- Different size visuals
- Related titles
- Subheads (Make sure they can stand alone and make sense. Think soundbite.)
- Data points
2. Enhance your content with related data to your content to improve findability.
Scott Abel calls this Intelligent Content. The goal is make your content easy to find, reuse and repromote when appropriate. Here’s Abel’s presentation on Intelligent Content from Content Marketing World 2015 as it’s republished and search-friendly on LinkedIn Slideshare:
3. Add your new content to your promotion calendar when you publish it.
Incorporate content repromotion into your on-going schedule so that you don’t have to think. Plan 3 to 6 months out. It reduces the chance that you’ll forget about your content.
- Determine when and where this content should be reposted or repromoted. Holiday related content should be planned ahead. For example, King Arthur’s Flour republished its Gluten Free Irish Soda Bread on February 29, 2016 so that it was available for St. Paddy’s Day.
- Include links to it in related new columns where appropriate. While intelligent content helps, take a few minutes to check your list of content ideas and add the link now so you don’t forget.
- Spotlight strong content on your homepage as well as appropriate resource pages.
- Add social media shares beyond the first month. Extend your social sharing. If you share content for 1 week, extend it to 2 weeks. Use a social media scheduling tool like Co-Schedule, Buffer and/or Edgar.
4. Curate existing content.
Focus at least part of your content curation efforts on your existing content. Tap into your content to:
- Spotlight relevant content on future posts. Make your references to your own content stand out by visually separating it like Co-Schedule does.
- Select related columns at the end of each article. This helps reduce your bounce rate by about 7 to 8%. Alternatively, use a product like Outbrain to handle this function for you.
- Promote related articles in your email newsletters. For example, I write a separate weekly newsletter about marketing. I try to include links to useful articles in each one. (Interested in receiving our weekly newsletter? Sign up now!)
- Create curated content. Do a weekly roundup of your own content mixed with that of other people. Another option is to use a product like Scoop.It to curate content in your category or to post your articles on Pinterest. BuzzFeed does this.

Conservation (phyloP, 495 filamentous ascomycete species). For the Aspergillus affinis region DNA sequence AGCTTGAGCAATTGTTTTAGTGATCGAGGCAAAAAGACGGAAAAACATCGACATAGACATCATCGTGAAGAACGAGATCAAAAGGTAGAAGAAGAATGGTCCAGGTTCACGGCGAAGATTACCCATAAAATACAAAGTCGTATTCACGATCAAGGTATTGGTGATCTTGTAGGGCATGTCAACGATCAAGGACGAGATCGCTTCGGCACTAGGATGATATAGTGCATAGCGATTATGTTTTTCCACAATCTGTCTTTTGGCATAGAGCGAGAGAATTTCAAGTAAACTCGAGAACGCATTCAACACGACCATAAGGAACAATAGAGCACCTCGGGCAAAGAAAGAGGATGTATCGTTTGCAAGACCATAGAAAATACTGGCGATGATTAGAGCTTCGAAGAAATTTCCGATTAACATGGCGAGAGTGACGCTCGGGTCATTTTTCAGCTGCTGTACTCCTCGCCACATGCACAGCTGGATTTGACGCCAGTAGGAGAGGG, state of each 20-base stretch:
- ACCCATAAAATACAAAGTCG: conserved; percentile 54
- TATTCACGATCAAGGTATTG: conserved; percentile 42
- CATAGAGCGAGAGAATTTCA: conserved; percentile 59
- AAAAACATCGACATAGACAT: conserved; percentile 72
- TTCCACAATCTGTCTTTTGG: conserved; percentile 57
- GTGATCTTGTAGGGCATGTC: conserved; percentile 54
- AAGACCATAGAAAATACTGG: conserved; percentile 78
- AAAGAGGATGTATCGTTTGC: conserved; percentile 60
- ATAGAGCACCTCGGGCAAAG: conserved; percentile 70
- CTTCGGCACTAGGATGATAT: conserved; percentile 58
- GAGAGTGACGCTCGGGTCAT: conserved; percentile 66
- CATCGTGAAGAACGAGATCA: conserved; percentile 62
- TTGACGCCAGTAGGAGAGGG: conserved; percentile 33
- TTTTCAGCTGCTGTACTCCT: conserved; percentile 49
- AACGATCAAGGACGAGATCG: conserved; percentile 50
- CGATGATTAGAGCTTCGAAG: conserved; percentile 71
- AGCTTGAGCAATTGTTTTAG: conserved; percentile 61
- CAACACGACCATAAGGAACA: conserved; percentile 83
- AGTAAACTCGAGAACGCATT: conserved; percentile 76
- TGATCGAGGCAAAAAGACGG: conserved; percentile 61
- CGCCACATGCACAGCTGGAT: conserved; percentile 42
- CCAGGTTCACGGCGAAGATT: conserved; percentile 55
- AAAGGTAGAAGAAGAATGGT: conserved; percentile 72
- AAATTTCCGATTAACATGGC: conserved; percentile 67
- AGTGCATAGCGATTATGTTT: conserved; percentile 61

5. Be opportunistic with your content repromotion.
Tap into other people’s interest in similar topics. Share other people’s content and then share related content that you created. Be careful that you don’t go overboard. No one likes it when you just blast your own horn.
- Read the top content sites in your niche. This helps you stay up-to-date. While you fill your social media sharing, you can pick related articles from your own archive.
- Tweet related content at a Twitter Chat or Hangout. Don’t look like you’re seeking to promote yourself. Also share other related content sources.
- Include links to your related content when live blogging about conferences and events.
The reality is you need a content distribution and content repromotion plan because your content doesn’t get sufficient attention when it’s first published.
If you let your content wait for attention without proactively helping it, chances are something newer and more attractive will snatch that moment.
You need a plan to repromote your content effectively to give it a chance to reach the most readers possible.
Think about the last piece of content you created.
How can you repromote it over the next 3 to 6 months?
What will it yield in increased results?
Then decide if it’s worth it.
Content is highly important, but widely ineffective. What does that mean for the modern marketer?
Experience matters more than ever before, and what enables experience is content–the content your buyer engages with can make or break a sale. Are you prepared to give them what they want?